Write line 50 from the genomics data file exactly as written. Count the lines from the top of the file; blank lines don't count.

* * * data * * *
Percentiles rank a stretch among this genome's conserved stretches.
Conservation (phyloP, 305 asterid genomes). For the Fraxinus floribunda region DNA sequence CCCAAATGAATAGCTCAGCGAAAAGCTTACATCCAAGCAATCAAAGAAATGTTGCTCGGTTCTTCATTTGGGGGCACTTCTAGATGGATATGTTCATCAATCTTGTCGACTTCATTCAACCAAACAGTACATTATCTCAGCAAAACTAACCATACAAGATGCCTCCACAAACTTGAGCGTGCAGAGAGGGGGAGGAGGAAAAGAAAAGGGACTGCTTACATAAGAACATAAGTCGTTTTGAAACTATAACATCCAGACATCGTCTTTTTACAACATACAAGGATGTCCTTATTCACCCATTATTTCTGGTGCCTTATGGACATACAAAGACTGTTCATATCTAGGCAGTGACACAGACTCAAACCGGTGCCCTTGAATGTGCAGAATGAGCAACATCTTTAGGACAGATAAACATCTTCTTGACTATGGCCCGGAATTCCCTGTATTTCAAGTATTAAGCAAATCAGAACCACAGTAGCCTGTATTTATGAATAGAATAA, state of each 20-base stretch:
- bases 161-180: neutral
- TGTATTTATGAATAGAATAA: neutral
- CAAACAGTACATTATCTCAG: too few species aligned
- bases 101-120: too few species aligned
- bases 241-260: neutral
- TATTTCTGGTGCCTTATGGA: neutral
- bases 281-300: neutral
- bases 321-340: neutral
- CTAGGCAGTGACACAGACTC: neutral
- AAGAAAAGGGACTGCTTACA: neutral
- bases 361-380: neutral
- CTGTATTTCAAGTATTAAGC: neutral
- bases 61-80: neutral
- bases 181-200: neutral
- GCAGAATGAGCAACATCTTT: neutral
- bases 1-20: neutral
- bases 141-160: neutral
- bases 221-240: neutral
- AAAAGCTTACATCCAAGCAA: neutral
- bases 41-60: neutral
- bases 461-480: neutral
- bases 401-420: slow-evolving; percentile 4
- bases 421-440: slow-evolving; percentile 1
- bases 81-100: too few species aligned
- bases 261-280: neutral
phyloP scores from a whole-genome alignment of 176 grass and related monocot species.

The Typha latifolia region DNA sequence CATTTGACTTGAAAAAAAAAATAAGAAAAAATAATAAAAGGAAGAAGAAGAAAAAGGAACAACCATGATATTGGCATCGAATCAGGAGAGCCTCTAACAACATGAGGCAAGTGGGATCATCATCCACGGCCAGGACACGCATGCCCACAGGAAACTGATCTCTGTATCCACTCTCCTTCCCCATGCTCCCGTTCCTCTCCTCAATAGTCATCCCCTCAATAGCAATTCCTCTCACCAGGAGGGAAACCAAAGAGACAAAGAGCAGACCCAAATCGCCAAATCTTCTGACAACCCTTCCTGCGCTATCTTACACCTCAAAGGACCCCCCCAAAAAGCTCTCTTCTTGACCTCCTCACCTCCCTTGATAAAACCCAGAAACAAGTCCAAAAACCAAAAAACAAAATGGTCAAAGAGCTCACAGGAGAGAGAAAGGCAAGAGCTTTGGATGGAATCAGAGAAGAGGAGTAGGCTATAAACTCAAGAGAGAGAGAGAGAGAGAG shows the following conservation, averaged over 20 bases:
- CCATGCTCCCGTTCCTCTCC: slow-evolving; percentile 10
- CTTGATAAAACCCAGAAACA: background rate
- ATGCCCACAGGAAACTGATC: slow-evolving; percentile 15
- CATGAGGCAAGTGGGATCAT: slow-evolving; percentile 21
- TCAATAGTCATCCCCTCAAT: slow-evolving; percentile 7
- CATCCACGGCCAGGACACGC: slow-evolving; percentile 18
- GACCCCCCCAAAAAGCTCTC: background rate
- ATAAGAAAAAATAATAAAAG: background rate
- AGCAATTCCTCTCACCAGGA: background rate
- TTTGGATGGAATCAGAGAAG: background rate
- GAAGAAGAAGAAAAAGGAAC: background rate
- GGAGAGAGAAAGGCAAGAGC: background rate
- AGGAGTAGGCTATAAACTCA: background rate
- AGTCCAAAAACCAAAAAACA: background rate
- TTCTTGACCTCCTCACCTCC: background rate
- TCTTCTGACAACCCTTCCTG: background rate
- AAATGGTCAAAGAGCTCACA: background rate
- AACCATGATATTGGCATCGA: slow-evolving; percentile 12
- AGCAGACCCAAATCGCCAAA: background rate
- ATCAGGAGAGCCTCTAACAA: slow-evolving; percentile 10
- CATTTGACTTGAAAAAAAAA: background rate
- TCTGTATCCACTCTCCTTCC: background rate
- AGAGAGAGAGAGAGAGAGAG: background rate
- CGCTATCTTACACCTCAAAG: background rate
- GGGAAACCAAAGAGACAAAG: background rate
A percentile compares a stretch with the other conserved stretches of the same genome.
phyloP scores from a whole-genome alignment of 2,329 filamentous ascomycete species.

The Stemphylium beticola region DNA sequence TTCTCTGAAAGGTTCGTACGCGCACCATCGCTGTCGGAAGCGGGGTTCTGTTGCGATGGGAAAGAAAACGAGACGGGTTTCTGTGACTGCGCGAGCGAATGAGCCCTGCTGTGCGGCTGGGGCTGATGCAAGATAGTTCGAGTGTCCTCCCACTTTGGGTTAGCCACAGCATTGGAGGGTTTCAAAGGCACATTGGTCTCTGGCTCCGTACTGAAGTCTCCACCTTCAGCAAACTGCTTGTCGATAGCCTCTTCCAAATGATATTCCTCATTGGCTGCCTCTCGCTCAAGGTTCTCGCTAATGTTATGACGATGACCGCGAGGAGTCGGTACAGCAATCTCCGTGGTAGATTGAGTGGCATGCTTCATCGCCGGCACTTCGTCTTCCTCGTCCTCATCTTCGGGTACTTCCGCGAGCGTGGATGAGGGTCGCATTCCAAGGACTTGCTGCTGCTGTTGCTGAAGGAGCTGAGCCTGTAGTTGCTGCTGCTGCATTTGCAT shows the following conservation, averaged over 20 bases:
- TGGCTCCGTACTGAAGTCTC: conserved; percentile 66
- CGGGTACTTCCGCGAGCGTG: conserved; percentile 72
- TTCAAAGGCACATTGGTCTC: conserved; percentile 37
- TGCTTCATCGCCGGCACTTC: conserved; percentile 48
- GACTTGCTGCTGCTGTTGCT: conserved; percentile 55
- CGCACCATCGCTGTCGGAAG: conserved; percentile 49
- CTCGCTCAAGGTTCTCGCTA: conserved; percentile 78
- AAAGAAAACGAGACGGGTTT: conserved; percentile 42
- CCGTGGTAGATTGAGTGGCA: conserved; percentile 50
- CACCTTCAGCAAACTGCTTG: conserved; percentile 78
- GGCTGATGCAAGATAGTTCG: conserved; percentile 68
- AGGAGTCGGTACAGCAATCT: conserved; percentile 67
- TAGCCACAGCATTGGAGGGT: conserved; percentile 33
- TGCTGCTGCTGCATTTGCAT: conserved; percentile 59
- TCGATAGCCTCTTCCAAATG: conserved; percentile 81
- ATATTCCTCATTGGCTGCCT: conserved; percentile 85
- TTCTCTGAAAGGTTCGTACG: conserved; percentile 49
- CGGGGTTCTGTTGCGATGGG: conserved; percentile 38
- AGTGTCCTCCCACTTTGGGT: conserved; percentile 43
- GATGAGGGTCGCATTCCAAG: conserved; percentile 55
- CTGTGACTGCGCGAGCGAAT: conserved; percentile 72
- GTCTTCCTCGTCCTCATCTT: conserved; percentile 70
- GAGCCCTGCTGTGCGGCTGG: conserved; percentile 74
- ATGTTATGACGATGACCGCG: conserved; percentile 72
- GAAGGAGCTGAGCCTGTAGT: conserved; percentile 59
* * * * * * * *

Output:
- CATTTGACTTGAAAAAAAAA: background rate